JR: Other than that, a chance reading of Mary Shelley's Frankenstein, a copy of which I found on the sidewalk several years ago, gave me a sense of how brilliant the horror genre can be (of which this book [Pumpkin Eater] contains elements, though it is a mystery.) In general, however, I dislike the assigning of genres to books overall. I think of Shelley's book as goth lit and the Dan Sharp books as literary noir, but those are just fun tags. A good book is a good book. I hate the sort of thinking that says one category is by nature superior to another.
JKM: Were you on the Danforth when you found this copy of Frankenstein?
JR: I was just south of it on a residential street near my home in Leslieville. I like how people carefully present their used books in the hopes they will find new homes rather than throw them out.
JKM: How do you feel about the final result that is Pumpkin Eater?
JR: I never let a book go (out of my hands) until I am satisfied it is the best it can be and, usually, the book I am writing at any given time is the book I love most during that period, though I seldom reread my books afterward for fear of finding them not being as good as I remember. I just hope that others will find them as rewarding on a first reading as I do while writing them, which is as close to a first reading of our own books as any writer is likely to get. 
JKM: We’ve talked about your other novels—from impressive literary feats such as A Cage of Bones and The Honey Locust—to fun romps such as the Brad Fairfax series. The Sharp series is interesting new territory. It’s grimmer than Fairfax, certainly, and has tropes of the mystery genre.
JR: When people ask about the two series side by side, I always remind them that Shakespeare wrote King Lear and Twelfth Night, and probably felt no need to favour one over the other. Sometimes you want to listen to Richard Strauss and at other times Adele, just as sometimes you want sushi and at others you might crave a slice of pizza or Cordon bleu.
“When people ask about the two series side by side, I always remind them that Shakespeare wrote King Lear and Twelfth Night, and probably felt no need to favour one over the other. Sometimes you want to listen to Richard Strauss and at other times Adele, just as sometimes you want sushi and at others you might crave a slice of pizza or Cordon bleu.”
JR: It's also intriguing to note the way things are discussed in the different “genres.” Where the word “trope” in mystery writing denotes something that might be defined as a convention, in more lofty, literary circles a “trope” has connotations of being a cliché best avoided at all cost. I don't think Shakespeare worried about such things.
JKM: At times, I was reminded of the grittiness of Ian Rankin’s Detective Inspector Rebus series. Have you read any Ian Rankin?
JR: I have read two Ian Rankin books, one just recently, the other a few years ago, some time after I wrote my first mystery. What I think Rankin does well is keep things moving and pages turning. There is seldom a dull moment in his books when it comes to pacing. It's interesting to note that Rankin was a punk musician, whereas my musical background is classical (though these days I'm a musical omnivore.) Rankin's forte is a basic chord progression with lots of force behind the notes (I'm talking about his writing, not his music, which I haven't heard), whereas my preference is for subtlety and complexity, interspersing force with intimacy, grittiness with fun. I'm not saying Rankin isn't capable of that, but I don't find it in his writing and I don't believe it's his intention to write in that fashion. For me, grittiness is an embellishment, not a default colouration.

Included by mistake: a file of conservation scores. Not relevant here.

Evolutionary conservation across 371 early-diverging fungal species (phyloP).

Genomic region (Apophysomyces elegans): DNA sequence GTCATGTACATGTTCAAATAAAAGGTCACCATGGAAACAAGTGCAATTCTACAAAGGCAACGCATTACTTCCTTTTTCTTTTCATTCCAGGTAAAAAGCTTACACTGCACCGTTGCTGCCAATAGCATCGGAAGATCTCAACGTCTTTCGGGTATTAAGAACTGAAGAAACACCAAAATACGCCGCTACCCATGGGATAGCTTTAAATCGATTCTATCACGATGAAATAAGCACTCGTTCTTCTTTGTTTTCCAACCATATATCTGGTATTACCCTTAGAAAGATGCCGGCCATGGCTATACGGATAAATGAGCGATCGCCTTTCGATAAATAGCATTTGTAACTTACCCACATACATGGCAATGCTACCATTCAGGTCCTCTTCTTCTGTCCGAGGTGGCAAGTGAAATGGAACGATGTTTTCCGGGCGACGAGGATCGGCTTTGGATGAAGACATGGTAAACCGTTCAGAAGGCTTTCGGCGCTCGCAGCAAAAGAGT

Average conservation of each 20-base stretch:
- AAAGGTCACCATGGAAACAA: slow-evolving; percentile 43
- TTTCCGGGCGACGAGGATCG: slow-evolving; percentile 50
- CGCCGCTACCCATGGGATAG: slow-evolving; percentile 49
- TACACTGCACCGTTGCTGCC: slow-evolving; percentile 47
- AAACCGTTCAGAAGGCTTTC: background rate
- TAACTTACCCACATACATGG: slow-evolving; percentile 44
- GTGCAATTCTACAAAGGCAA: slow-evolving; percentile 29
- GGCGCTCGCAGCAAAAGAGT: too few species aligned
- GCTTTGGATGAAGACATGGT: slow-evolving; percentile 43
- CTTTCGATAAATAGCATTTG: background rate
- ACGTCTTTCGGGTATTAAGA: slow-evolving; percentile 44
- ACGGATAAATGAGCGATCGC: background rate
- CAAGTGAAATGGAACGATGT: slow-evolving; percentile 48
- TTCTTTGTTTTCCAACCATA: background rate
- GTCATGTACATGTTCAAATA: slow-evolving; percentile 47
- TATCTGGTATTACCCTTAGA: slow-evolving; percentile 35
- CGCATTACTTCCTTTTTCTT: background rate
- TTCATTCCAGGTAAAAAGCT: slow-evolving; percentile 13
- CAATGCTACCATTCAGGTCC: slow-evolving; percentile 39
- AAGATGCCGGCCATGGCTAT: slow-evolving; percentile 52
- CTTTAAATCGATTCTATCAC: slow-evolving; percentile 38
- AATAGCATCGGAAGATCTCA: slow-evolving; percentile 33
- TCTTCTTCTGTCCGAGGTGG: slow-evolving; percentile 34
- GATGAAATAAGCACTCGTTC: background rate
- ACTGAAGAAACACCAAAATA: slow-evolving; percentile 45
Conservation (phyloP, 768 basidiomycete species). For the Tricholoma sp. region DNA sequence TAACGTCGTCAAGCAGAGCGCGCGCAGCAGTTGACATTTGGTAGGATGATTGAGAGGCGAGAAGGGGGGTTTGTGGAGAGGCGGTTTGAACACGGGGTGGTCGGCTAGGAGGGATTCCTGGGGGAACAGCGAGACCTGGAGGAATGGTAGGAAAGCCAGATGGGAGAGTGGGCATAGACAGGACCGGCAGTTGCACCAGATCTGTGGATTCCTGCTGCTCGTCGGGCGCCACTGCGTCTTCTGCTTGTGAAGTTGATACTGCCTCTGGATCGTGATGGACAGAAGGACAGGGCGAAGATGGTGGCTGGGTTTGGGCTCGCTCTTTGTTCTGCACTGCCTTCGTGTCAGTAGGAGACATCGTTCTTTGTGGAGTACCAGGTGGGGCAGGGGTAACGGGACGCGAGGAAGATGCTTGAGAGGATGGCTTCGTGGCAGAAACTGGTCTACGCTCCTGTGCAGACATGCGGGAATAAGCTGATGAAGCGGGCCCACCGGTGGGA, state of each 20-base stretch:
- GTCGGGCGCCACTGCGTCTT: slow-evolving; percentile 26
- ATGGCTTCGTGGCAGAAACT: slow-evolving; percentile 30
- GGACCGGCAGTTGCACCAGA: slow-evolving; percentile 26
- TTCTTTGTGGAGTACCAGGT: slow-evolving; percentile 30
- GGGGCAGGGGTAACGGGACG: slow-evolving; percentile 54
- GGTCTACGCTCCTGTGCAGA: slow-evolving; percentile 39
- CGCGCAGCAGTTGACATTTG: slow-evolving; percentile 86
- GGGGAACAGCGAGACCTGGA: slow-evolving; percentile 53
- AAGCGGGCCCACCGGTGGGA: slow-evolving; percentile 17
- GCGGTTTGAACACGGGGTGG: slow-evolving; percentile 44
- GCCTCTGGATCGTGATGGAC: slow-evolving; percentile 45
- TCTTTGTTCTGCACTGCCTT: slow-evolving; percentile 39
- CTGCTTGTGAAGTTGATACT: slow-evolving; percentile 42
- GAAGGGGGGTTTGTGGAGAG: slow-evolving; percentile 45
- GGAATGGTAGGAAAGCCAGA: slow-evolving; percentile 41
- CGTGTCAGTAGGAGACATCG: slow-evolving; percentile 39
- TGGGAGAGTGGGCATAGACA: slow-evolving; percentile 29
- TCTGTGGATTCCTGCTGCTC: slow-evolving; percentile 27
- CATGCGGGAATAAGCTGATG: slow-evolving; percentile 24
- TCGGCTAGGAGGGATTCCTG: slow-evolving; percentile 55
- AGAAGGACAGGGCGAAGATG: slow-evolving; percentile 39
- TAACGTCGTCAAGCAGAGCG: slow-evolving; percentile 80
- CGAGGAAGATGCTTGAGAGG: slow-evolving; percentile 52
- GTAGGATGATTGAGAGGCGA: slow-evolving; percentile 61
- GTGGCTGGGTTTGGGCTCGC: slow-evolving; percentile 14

“...My preference is for subtlety and complexity, interspersing force with intimacy, grittiness with fun.”
JKM: For you, where did Dan Sharp come from and, hence, the genesis of the series?
JR: Dan Sharp comes, literally and figuratively, from Sudbury. If you know Sudbury, or at least knew it when I was growing up there as a pre-teen, you would find the backbone of Dan's character as it was being formed by the environment and the people in his past. Sudbury is a mining town and, back then at least, it was full of the grit you speak of. It can still seem very bleak and oppressive, being surrounded by a ring of mostly barren mountains. (The most likely theory is that it lies in the impact crater of a meteorite.) While it was lacking in culture (though some might call illegal drugs, rock music and hanging out at shopping malls a form of culture) I loved growing up there. It was very multi-ethnic, especially with Europeans who fled in the aftermath of WWII. Although the skin tones were mostly variations on white, I heard a lot of different languages spoken and ate a lot of non-WASP food for an Anglo-Saxon kid. Now there's a theatre and a publishing house, but there was nothing like that when I lived there. Dan was the sort of kid I went to school with, and would have been drawn to, and he would clearly have been working class, though we would never have made distinctions like that. There were some pretty tough kids there, and others who may have been abused. I had friends whose parents were alcoholics; I recall a girl named Shirley who had a boy's haircut and wore dungarees and who came to school looking alternately frightened and angry; another girl named Pelka, whose father emigrated from Yugoslavia and who drank battery acid to try to kill himself. I knew that world and mingled with it every day at school. I never thought any of them odd—merely interesting or dull, friendly or dangerous. Nor did I ever look down on any of them.
JKM: What’s the first thing you imagine when you think of Dan Sharp?
JR: Strength under pressure. He excels when someone needs him.
E-interview continued in Part 2.